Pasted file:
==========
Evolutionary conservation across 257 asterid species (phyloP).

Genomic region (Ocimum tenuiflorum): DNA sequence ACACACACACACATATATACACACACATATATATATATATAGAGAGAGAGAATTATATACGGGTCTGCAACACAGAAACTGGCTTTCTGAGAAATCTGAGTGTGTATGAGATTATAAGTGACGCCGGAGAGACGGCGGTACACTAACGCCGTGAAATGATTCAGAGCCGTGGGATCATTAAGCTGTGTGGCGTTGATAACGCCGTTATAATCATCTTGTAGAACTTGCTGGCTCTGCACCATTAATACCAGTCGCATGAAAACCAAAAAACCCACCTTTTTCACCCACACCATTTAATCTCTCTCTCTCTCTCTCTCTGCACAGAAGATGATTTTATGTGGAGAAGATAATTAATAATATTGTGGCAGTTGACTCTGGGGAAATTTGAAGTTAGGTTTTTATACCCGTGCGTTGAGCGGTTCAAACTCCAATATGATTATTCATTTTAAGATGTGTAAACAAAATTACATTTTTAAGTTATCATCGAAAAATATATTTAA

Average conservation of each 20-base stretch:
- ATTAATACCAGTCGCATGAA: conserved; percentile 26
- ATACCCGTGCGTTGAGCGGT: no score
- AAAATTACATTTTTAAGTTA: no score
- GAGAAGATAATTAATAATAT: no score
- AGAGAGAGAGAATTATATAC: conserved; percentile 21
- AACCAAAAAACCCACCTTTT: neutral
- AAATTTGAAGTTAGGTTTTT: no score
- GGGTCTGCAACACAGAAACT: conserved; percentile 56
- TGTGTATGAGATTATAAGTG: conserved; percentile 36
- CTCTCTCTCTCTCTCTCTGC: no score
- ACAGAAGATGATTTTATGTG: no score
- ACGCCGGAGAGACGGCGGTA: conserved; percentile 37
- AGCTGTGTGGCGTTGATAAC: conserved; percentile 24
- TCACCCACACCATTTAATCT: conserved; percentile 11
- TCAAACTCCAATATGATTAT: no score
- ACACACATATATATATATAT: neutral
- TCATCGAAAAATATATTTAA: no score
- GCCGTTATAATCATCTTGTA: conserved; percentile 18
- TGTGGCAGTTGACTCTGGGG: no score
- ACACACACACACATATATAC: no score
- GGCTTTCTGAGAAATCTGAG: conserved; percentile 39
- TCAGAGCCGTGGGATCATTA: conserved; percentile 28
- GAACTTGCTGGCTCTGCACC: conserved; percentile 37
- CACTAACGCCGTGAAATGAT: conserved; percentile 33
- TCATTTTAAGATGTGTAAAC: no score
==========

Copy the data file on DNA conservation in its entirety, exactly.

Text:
Evolutionary conservation across 257 asterid species (phyloP).

Genomic region (Ocimum tenuiflorum): DNA sequence ACACACACACACATATATACACACACATATATATATATATAGAGAGAGAGAATTATATACGGGTCTGCAACACAGAAACTGGCTTTCTGAGAAATCTGAGTGTGTATGAGATTATAAGTGACGCCGGAGAGACGGCGGTACACTAACGCCGTGAAATGATTCAGAGCCGTGGGATCATTAAGCTGTGTGGCGTTGATAACGCCGTTATAATCATCTTGTAGAACTTGCTGGCTCTGCACCATTAATACCAGTCGCATGAAAACCAAAAAACCCACCTTTTTCACCCACACCATTTAATCTCTCTCTCTCTCTCTCTCTGCACAGAAGATGATTTTATGTGGAGAAGATAATTAATAATATTGTGGCAGTTGACTCTGGGGAAATTTGAAGTTAGGTTTTTATACCCGTGCGTTGAGCGGTTCAAACTCCAATATGATTATTCATTTTAAGATGTGTAAACAAAATTACATTTTTAAGTTATCATCGAAAAATATATTTAA

Average conservation of each 20-base stretch:
- ATTAATACCAGTCGCATGAA: conserved; percentile 26
- ATACCCGTGCGTTGAGCGGT: no score
- AAAATTACATTTTTAAGTTA: no score
- GAGAAGATAATTAATAATAT: no score
- AGAGAGAGAGAATTATATAC: conserved; percentile 21
- AACCAAAAAACCCACCTTTT: neutral
- AAATTTGAAGTTAGGTTTTT: no score
- GGGTCTGCAACACAGAAACT: conserved; percentile 56
- TGTGTATGAGATTATAAGTG: conserved; percentile 36
- CTCTCTCTCTCTCTCTCTGC: no score
- ACAGAAGATGATTTTATGTG: no score
- ACGCCGGAGAGACGGCGGTA: conserved; percentile 37
- AGCTGTGTGGCGTTGATAAC: conserved; percentile 24
- TCACCCACACCATTTAATCT: conserved; percentile 11
- TCAAACTCCAATATGATTAT: no score
- ACACACATATATATATATAT: neutral
- TCATCGAAAAATATATTTAA: no score
- GCCGTTATAATCATCTTGTA: conserved; percentile 18
- TGTGGCAGTTGACTCTGGGG: no score
- ACACACACACACATATATAC: no score
- GGCTTTCTGAGAAATCTGAG: conserved; percentile 39
- TCAGAGCCGTGGGATCATTA: conserved; percentile 28
- GAACTTGCTGGCTCTGCACC: conserved; percentile 37
- CACTAACGCCGTGAAATGAT: conserved; percentile 33
- TCATTTTAAGATGTGTAAAC: no score